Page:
Football? You bet!Published 11:27pm Wednesday, November 16, 2011
By Andrew Giermak and R.E. Spears III
What do you get when you combine a fanatical devotion to college football and season tickets to your favorite team’s home games? Tailgating, of course.
It’s a staple of the college football scene, and fans take part in the tradition all across the nation, with lively debates over who does it best. Are the linen tablecloths and catered appetizers at one school more appropriate for the pregame celebration than plastic cups and grilled bratwursts of another? It might be harder to reach an agreement on that topic than to get Democrats and Republicans to agree on a way to reduce the deficit.
Clearly, the ways to enjoy a good tailgate party are as varied as the universities and colleges where they spring up on Saturdays throughout the fall. After putting out a call to veteran tailgaters from several of Virginia’s top schools early this fall, the Suffolk Living staff tagged along one cold Saturday with the first to call us back with an invitation.
Our assignment could have taken us to the University of Virginia, James Madison, Old Dominion, William and Mary or any one of the commonwealth’s other fine institutions of higher learning. But the Hokies were quickest on the draw, so we headed to Blacksburg, where for years the Edwards family has been setting up an elaborate spread on football Saturdays in a parking lot near Lane Stadium.
To say that Virginia Tech fans enjoy their pregame festivities is about as much an understatement as saying they get excited when “Enter Sandman” blasts throughout Lane Stadium and the Hokies storm onto the field a couple of minutes before kickoff.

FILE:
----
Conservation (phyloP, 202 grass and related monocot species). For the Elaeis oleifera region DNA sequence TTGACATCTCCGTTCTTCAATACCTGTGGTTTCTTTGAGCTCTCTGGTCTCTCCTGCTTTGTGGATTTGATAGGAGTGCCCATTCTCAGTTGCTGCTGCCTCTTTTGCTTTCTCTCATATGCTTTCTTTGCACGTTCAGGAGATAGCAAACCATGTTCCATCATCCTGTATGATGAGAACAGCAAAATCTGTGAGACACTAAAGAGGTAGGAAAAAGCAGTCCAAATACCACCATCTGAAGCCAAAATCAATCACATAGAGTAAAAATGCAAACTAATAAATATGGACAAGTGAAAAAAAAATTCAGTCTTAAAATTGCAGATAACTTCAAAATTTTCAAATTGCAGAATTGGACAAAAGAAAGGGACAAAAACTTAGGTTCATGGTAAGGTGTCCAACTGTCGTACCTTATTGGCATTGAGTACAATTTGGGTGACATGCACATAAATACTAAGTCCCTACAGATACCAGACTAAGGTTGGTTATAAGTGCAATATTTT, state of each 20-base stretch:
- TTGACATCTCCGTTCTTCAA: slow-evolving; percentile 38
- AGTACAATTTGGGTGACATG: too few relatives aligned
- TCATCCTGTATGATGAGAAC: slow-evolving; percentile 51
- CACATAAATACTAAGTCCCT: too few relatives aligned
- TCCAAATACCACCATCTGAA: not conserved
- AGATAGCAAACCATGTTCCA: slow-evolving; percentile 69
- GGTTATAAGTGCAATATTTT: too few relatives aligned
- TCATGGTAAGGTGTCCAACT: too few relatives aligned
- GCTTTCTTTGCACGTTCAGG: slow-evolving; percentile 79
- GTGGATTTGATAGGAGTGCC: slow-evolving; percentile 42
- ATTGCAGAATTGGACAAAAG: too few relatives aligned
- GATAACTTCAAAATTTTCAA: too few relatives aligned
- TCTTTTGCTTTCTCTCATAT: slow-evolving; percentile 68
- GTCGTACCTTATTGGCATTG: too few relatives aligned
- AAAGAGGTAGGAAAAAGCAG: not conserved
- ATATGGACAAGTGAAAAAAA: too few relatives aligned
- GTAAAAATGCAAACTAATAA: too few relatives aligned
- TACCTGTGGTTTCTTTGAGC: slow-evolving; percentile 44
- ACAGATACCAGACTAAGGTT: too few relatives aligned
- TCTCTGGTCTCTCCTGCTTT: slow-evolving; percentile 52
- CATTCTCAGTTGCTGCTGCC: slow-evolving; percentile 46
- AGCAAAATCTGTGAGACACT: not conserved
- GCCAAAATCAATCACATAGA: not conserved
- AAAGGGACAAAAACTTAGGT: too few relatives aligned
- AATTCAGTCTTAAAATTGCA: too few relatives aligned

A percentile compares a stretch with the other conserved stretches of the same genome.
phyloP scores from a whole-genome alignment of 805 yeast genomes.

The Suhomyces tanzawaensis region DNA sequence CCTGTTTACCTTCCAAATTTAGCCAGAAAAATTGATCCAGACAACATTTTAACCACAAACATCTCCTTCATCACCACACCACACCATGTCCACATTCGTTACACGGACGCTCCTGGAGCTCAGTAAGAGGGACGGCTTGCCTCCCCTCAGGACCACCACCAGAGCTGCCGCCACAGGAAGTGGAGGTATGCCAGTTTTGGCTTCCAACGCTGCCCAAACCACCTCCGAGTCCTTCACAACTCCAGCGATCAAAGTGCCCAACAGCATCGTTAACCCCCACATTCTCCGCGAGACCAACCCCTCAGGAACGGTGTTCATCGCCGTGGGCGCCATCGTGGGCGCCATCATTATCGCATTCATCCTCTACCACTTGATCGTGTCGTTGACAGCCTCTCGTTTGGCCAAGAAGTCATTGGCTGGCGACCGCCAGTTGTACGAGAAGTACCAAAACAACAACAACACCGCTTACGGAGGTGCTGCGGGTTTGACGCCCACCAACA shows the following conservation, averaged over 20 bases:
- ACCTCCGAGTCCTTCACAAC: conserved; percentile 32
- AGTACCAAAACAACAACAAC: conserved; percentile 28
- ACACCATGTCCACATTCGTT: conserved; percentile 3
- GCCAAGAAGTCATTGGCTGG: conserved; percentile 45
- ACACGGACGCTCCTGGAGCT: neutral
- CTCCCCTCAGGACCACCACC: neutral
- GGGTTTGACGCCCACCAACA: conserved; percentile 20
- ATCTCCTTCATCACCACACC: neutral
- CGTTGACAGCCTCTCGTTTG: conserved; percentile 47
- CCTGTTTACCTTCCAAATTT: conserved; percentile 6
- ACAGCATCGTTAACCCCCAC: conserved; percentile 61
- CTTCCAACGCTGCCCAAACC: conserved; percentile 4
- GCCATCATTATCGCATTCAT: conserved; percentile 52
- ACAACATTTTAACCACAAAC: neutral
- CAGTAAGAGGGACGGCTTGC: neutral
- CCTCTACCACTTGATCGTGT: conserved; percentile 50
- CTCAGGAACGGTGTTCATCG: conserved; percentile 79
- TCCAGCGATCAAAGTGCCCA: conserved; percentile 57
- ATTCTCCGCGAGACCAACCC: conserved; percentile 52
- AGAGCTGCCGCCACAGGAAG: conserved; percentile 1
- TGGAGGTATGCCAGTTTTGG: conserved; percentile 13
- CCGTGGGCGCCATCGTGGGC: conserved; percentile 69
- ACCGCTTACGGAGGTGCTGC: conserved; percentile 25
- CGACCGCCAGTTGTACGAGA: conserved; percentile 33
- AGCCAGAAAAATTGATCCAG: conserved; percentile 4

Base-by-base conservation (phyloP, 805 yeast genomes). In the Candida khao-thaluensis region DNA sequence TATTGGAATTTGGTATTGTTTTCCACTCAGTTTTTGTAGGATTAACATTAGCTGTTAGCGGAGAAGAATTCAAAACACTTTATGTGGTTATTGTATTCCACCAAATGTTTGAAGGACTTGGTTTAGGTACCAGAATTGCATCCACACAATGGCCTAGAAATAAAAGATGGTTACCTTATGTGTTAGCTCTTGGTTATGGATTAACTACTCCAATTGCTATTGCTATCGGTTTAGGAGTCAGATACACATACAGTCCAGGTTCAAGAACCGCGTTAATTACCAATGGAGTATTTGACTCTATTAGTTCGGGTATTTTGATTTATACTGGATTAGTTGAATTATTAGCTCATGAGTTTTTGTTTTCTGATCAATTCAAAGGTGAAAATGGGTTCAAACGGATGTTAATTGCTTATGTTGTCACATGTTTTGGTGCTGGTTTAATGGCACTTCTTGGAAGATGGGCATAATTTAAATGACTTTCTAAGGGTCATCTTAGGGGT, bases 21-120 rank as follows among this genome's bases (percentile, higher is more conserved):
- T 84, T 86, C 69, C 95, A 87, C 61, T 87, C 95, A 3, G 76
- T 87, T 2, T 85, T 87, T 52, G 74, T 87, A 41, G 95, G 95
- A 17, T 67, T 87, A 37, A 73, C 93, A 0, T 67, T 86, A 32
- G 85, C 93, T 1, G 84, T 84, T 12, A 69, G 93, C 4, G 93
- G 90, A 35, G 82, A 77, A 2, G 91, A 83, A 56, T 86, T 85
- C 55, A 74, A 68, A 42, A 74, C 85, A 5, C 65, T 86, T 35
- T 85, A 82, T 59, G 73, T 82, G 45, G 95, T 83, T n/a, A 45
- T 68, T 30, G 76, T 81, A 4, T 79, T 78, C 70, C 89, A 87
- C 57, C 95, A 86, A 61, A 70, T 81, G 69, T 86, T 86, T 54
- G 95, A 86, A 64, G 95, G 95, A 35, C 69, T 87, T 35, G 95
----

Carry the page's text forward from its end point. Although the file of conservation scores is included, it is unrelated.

For people like 1984 Tech grads Mark and Lina Edwards, the tailgate party is an art perfected through years of devotion. They’ve been tailgating at home games and bowl appearances for so long that the art has become science.
Every time there’s a home football game, the Edwards family packs up the Yukon and heads to Blacksburg. Grill, card tables, slow-cookers, radios, blow-up decorations, tents and a variety of beverages fill the back of the vehicle, with Mark and Lina and 15-year-old Will sitting up front. In Blacksburg, they’ll meet daughter Carly, a Nansemond-Suffolk alum and Virginia Tech senior, and son Tyler, who is a couple of months into his freshman year at Tech. By the time the game starts, the tents will be full of food and dozens of old and new friends there to enjoy the party.
“I graduated in ’84 and have been coming to every (home) game possible ever since,” Mark said. “We go to most of the games at Virginia, Wake, Carolina. We’ve been to Charlotte for the ACC championship, Atlanta and Miami for bowl games.”
Each football weekend is a family reunion. It’s always, homecoming or not, a class reunion, as well.
On this Saturday, with a kickoff under the lights against Clemson drawing closer, friends from Dallas, Seattle and New England know where to find the Edwards’ tailgate party.
Beneath a pair of large tents a long field goal attempt away from Lane Stadium, they find enough chili, brats, nachos, ham biscuits and fried chicken to make any Southerner happy, along with snacks, sweets and beverages of all types.